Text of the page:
Waddington’s Wells

Having sufficient water is essential to a parish. Having insufficient means, for instance, that fires are more difficult to fight. A fire in 1840 damaged the Glebe Farm, on Waddington Heath. Also, stacks and a thrashing machine that stood ready for work, were set on fire in 1868. The yard was where numbers 5 & 7 Station Road now stand.

Yet nature could supply a surfeit of water to devastating effect. Not only would the Witham flood but heavy rains through the 1870s caused loss of crops and animals, reaching a climax in 1879 when many farmers were ruined.

So water, in a sense, has long defined Waddington, not only literally, with the Witham forming a natural boundary between Waddington and North Hykeham, but underpinning the village with a fresh water supply exploited by digging down to it.

While drinking water for the cattle came from ponds and the river, drinking water for the people in Waddington came from the wells or water pumps, sited close by where they lived. The water supply was sometimes the cause of an epidemic, and the schools would have to close. At times the seepage from the dung piles gave cause for concern. In 1915 Waddington applied for a water supply but it was not until March 1930 that Lincoln City Council agreed to lay mains and supply water to Waddington.


Some known sites where the people of Waddington obtained their fresh water.

  1. ‘At 1933 the main water supply passed the property, there was a good pump in the yard’. East Hall Garth, Far Lane.
  2. ‘original water pump’ White Cottage, Far Lane. (1980s sale advert)
  3. ‘original well’ Blair Cottage, Far Lane. (1980s sale advert)
  4. Pump in Tremayne Yard, Lower High Street
  5. Well in the yard adjacent to the messuage[1] and cowhouse, which became messuage and shoeing shed, Moxon Lane.
  6. Well, sited near the dividing well of the two properties.
  7. Well, sited near the dividing well of the two properties.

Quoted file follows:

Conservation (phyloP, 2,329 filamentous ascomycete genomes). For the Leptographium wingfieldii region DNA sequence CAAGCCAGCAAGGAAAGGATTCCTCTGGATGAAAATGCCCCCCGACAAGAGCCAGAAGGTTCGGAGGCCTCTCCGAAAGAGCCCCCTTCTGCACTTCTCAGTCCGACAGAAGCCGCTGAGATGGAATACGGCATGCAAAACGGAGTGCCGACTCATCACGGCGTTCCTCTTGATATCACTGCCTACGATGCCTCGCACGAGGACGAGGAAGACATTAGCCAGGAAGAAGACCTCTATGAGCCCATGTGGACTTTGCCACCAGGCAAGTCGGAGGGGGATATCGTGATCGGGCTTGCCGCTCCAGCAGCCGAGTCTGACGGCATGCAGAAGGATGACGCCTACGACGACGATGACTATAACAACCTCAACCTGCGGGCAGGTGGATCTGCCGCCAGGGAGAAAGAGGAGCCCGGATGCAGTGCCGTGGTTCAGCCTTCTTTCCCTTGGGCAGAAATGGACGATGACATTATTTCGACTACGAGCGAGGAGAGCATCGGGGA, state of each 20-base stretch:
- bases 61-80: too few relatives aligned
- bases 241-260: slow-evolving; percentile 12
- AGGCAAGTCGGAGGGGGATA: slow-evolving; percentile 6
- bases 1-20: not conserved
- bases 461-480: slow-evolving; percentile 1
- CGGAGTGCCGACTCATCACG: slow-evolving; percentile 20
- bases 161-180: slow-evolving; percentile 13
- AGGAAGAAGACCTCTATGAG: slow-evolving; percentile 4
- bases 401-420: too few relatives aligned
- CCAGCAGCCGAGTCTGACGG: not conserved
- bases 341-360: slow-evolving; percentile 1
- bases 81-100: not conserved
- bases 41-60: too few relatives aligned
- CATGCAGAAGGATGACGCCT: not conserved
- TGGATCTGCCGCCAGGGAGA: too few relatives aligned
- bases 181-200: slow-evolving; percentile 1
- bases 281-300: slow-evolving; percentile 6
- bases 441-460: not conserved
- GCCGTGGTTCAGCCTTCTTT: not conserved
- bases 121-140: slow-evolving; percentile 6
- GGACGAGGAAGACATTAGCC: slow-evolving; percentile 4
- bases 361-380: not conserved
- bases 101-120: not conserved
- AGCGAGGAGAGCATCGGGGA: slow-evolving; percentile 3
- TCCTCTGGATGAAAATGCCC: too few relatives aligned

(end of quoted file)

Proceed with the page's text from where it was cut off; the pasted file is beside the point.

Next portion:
8. Wells & pump in this area.
  9. Pump belonging to Bee’s site.
  10. Pump in Factory Yard, and a large sink for drainage.
  11. Three wells on this site, the pump still stands. Ashwell Farm House.
  12. Well & a pump, Black’s site/ Lindum House, High Street.
  13. North of Timms Lane – no water on this site.
  14. Good water in this well. Used by the baker, north of Church Lane.
  15. Well on this site.
  16. Well on the Maltkiln site.
  17. Well on this site, Ash Lane.
  18. Well on this site. Top Farm, High Street.
  19. Pump & trough was indoors. Used by the baker, High Street.
  20. Pump on this site still remains. Heighwood, Timms Lane, entrance off Capps Lane.

All of the above is based upon the notes of the late Jean Tower, Waddington Local Historian.

[1] Messuage – a dwelling house with outbuildings and land assigned to its use.


Other notes about siting of wells and pumps in Waddington.

Water pump outside High House wall in Rectory Lane. Told to J.Haddock by a visitor in 2016.

A well, now filled in a driveway opposite High House in Rectory Lane, still reappears as a depression in the drive.


Thanks to Waddington History Group for access to their archive, from whence all of this information was abstracted.



Waddington’s Drains

In November 2000 water poured down from the ridge and Redwood primary school was flooded and the fire services laid hoses along Hollywell Road to pump out the field drains. The creation of the current flood defences was a direct result of this event.

The photographs which follow, taken at the time of construction, are courtesy of Michael Hudson, who was a councillor at the time and actively engaged in promoting the flood defences.